Astrophotography is indeed a really interesting genre of photography. Whether you’re a professional or a beginner, good astrophotos will truly leave you mesmerized. And if you’re a beginner photographer, what better way to start photographing celestial bodies than with the moon. It’s relatively close, appears pretty big, and is quite bright. These characteristics make photographing the moon relatively easy to start out, compared with shooting other far off celestial objects in space. In today’s video, photographer Paul Farris explains how you can get started with moon photography:
As a beginner photographer, taking a photo of the moon can be tricky. This is especially so if you are using one of the auto modes. With no control over the camera settings in auto mode, the image of the moon can come out like a white bulb with no details. Where’s the fun in that? It thus becomes necessary to get out of auto mode and control your camera to take a proper moon photograph.
Besides exposure, another common problem that beginners face in moon photography is sharpness. It’s most likely because of camera shake or improper focus. Farris explains how you can improve sharpness by using various focusing techniques, a tripod, and a remote release/self-timer to overcome these challenges easily.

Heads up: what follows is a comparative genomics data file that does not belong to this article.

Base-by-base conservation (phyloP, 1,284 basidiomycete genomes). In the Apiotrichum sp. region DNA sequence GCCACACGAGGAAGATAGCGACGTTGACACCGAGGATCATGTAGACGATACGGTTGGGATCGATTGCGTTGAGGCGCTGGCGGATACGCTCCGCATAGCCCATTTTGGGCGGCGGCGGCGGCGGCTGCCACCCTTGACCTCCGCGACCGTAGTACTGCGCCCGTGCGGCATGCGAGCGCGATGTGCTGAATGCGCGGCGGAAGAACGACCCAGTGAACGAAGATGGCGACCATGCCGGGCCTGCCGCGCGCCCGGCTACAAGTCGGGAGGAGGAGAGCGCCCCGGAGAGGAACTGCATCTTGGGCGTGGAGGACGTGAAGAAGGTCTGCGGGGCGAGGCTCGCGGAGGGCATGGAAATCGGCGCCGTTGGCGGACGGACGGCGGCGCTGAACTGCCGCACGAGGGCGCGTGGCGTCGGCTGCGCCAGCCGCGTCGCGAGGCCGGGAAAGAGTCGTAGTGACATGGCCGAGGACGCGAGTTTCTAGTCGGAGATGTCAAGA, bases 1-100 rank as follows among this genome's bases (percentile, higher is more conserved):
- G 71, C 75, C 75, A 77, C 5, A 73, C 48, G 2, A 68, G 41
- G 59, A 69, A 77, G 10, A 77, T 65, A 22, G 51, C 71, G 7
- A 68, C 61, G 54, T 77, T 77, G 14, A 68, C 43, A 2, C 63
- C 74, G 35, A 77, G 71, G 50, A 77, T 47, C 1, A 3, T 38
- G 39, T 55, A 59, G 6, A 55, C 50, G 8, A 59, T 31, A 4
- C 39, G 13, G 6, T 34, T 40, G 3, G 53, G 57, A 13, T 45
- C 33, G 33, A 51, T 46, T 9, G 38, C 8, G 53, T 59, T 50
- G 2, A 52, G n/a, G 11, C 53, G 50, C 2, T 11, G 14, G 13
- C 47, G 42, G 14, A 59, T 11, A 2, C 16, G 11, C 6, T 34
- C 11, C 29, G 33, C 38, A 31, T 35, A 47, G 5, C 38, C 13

Other than camera settings, gear does matter a bit as well. For the lens, you will need something that has a long focal length. In this case, the longer the better. On a crop sensor body, you can do away with something like a 300mm lens. And don’t forget a tripod. When using a long lens, even a little bit of shake gets magnified leading to blurry images. Also, you don’t want to be carrying that heavy telephoto lens for hours, do you?
If you’ve been facing problems while photographing the moon, Farris’s tips will surely help you out a lot. Be sure to watch the video in full to hear all the moon photography tips. And let us know if you have any other tricks for photographing the moon.
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